Banks Resume Capital Distribution Following Federal Reserve Stress Test Results
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Bank Dividends, Goldman Sachs, Morgan Stanley, Bank of America - Talking Points
- Banks to resume dividend and share buyback programs following the recent stress test results
- Morgan Stanley, Goldman Sachs, Bank of America, and JP Morgan to boost dividends, share buybacks
- Citi, of note, decided to “continue” its quarterly dividend instead of boosting it along with its peers
Following the closing bell on Monday, major US financial institutions announced resumptions of dividends and share buybacks following the recent Federal Reserve stress test results. Resumption of these programs was contingent on passing the Fed’s examination, which all institutions under observation did. The Federal Reserve stated that all 23 banks under examination remained “well above” the required capital levels during various hypothetical economic downturns. For more on the stress test results, please click here.
Summary of Capital Distribution Announcements
As a result of the 2008 crisis, banks were mandated to undertake yearly reviews of capital levels in the form of stress tests. With 2020 seeing much of the excess capital held by banks sitting on the sidelines as a result of the pandemic, the ability to return capital to shareholders will delight investors and leaders of major financial institutions. Morgan Stanley, JP Morgan, Bank of America, and Goldman Sachs all elected to boost quarterly dividends, having passed the recent Fed stress test. Citi however, elected to “continue its dividend of at least $0.51 per share” in a move that separates the bank from its peers.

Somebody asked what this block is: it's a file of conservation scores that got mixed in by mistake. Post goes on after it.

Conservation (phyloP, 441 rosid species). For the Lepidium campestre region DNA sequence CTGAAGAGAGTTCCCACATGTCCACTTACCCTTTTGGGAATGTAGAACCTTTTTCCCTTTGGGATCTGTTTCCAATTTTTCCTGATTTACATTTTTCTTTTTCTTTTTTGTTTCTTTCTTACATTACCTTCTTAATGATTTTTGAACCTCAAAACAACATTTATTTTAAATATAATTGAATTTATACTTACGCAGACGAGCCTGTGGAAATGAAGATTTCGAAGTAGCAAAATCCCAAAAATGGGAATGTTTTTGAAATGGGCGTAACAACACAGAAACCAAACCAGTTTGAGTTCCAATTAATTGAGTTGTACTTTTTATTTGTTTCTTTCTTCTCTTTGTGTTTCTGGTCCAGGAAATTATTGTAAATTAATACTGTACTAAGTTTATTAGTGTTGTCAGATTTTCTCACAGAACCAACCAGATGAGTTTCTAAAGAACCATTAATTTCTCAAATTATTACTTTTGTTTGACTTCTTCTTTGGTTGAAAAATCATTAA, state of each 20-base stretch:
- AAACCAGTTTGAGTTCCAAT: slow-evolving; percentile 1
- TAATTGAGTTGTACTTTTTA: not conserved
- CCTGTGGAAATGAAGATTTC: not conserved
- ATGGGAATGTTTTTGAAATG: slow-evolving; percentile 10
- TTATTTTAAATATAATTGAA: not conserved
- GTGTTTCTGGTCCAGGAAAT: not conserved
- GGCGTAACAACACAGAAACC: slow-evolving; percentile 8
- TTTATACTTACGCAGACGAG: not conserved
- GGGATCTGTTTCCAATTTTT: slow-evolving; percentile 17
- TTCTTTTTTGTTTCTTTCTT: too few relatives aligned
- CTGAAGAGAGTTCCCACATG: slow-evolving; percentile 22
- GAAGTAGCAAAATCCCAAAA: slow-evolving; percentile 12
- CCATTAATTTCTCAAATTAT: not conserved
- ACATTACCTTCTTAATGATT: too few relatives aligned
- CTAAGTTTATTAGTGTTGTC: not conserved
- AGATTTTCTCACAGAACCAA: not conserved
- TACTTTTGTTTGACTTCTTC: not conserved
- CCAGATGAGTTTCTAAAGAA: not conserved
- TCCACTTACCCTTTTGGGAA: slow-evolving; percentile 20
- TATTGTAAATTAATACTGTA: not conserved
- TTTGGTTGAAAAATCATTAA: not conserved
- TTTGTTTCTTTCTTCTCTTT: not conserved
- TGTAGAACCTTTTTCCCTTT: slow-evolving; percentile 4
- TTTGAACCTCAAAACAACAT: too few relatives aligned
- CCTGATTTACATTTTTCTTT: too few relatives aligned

XLF (S&P 500 Financial Sector ETF) vs. S&P 500 YTD
Chart created with TradingView
The laggard for much of 2020, bank stocks have outperformed US equity benchmarks in 2021 by a wide margin. XLF, an ETF tracking financial stocks listed on the S&P 500, has returned 26% YTD. By comparison, the underlying S&P 500 has only returned about 14% so far in 2021. The outperformance has been fueled by reflationary sentiment as economies reopen and yields begin to rise from pandemic lows. The recent stress test results coupled with rampant capital distribution can be added to a long list of tailwinds for the financial services sector. Last year’s laggards have truly become this year’s leaders.
--- Written by Brendan Fagan, Intern for DailyFX
To contact Brendan, use the comments section below or @BrendanFaganFX on Twitter
DailyFX provides forex news and technical analysis on the trends that influence the global currency markets.